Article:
JBN: – Have you changed through the years? Any changes or overall evolution? And if so why?
CHW: – Looking back on my solo albums releases and lots of work as a sideman in other musician’s projects I can state that I was always very interested how my improvisations would connect to different musical styles: Straight Ahead (‘La Vie’), Contemporary (‘Color Music’), Funky (‘The Hi Hornz Project’ and the pop-focused actual album CLOUD SOUNDS. So the evolution is not just my personal development on the trumpet as an improvisor. It’s also about composing, arranging and producing.
JBN: – How do you prepare for your recordings and performances to help you maintain both spiritual and musical stamina?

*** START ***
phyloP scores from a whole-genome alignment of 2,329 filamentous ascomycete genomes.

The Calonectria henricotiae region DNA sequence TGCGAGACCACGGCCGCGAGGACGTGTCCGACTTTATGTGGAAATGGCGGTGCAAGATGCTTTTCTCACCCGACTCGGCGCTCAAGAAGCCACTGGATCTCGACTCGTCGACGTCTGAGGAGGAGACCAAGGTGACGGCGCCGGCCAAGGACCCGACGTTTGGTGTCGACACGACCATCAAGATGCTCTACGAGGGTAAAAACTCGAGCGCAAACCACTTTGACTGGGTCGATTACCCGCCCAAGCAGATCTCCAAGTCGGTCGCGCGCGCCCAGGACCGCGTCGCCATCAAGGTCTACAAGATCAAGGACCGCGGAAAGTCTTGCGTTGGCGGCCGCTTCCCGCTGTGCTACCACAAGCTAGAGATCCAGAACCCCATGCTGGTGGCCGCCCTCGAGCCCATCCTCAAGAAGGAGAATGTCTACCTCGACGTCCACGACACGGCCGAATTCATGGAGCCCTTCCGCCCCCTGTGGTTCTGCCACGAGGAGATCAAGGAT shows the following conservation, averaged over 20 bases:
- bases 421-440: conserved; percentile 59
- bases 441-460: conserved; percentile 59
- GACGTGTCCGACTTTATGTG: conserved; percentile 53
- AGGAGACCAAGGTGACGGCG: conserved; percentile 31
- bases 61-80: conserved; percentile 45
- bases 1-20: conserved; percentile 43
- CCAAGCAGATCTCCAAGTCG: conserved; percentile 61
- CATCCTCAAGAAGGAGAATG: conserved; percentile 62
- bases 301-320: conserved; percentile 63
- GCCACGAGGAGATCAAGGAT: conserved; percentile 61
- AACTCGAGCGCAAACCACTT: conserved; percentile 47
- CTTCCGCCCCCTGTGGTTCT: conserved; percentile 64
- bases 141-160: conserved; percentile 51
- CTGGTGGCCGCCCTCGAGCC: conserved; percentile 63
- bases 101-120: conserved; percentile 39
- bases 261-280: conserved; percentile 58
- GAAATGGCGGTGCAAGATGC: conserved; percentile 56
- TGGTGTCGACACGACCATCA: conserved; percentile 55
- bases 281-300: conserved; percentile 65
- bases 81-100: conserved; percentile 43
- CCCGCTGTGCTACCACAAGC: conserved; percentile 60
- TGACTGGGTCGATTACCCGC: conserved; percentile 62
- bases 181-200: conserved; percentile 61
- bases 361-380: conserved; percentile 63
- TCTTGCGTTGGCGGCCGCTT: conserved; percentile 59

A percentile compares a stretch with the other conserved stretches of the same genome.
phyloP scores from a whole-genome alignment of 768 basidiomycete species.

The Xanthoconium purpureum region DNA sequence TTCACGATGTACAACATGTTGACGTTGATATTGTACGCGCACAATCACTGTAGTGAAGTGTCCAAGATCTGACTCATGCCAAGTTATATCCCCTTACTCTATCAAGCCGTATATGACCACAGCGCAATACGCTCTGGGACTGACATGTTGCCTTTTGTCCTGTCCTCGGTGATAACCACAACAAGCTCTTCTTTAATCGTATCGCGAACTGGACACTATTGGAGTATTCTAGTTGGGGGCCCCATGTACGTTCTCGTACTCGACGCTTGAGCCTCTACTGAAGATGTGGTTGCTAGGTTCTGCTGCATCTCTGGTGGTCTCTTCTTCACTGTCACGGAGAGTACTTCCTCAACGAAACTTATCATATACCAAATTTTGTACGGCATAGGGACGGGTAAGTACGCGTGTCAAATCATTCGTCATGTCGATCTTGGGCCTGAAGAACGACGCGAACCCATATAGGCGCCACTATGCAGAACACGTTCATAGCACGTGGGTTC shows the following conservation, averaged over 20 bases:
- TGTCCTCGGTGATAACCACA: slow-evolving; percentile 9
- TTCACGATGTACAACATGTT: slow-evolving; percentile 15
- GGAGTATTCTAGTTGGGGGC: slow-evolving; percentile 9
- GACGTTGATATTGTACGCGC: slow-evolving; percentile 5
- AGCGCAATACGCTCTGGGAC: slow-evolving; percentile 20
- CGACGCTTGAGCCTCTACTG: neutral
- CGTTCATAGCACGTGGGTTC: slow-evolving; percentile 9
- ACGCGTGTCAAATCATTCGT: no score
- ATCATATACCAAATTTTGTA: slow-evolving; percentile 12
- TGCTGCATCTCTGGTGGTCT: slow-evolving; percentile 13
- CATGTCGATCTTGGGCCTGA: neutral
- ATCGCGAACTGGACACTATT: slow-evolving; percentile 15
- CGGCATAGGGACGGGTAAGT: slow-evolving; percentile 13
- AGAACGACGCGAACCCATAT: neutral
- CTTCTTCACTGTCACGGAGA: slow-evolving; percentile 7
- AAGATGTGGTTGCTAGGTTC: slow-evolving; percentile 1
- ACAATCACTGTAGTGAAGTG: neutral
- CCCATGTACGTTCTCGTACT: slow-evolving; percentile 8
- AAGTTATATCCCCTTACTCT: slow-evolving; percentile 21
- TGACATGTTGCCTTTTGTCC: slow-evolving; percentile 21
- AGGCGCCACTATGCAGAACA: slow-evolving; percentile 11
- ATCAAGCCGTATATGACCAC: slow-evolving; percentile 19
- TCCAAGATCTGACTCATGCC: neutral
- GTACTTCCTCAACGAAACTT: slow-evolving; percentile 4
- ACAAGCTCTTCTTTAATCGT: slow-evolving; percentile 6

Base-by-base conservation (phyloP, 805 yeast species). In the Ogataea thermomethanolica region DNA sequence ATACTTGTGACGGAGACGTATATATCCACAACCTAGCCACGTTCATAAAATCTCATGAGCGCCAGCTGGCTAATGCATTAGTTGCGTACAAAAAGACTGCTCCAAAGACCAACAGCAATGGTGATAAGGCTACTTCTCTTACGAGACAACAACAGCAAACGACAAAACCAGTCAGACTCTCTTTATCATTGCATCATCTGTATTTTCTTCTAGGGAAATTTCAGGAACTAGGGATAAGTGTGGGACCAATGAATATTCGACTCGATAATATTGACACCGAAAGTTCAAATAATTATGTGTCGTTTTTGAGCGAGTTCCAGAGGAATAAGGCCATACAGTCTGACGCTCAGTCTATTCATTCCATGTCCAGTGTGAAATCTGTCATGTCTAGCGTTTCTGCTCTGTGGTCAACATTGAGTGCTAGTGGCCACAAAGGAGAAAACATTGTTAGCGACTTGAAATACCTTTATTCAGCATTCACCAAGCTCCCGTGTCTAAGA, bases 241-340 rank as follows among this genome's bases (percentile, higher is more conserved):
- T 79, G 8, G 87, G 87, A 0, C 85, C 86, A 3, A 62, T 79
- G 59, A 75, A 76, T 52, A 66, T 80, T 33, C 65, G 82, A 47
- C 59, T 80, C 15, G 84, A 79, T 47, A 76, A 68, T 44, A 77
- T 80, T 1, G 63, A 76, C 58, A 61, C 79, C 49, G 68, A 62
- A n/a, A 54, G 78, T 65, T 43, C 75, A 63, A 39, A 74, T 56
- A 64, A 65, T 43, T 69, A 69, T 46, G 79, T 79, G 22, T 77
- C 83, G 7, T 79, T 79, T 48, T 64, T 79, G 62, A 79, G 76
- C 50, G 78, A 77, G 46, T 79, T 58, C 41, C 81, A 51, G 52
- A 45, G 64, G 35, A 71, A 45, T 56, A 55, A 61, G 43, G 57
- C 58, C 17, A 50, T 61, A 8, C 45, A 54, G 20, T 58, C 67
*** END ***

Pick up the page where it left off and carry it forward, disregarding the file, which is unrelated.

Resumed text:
CHW: – Well, the band had just two days to record the 14 tunes for the CLOUD SOUNDS album. Good preparation was essential for the success of this. So, I did a lot of pre-productions on my little computer to get an idea in which direction the music could evolve.
JBN: – What do you love most about your new album 2022: Cloud Sounds, how it was formed?
CHW: – I like the vocal pieces very much, especially ‘Playing With The Clouds’ performed by Nora Becker from Hamburg. For the first time in my life, I wrote some of the songs on my own and it was a thrilling adventure how the sounded sung by some of the greatest jazz singers on the scene.
JBN: – How did you select the musicians who play on the album?
CHW: – There are 15 musicians all in all performing so great on the album. I’ve been knowing them from so many different projects and musical settings. So meeting each other and bringing out their qualities through playing my music, felt like a blessing for me.
JBN: – In your opinion, what’s the balance in music between intellect and soul?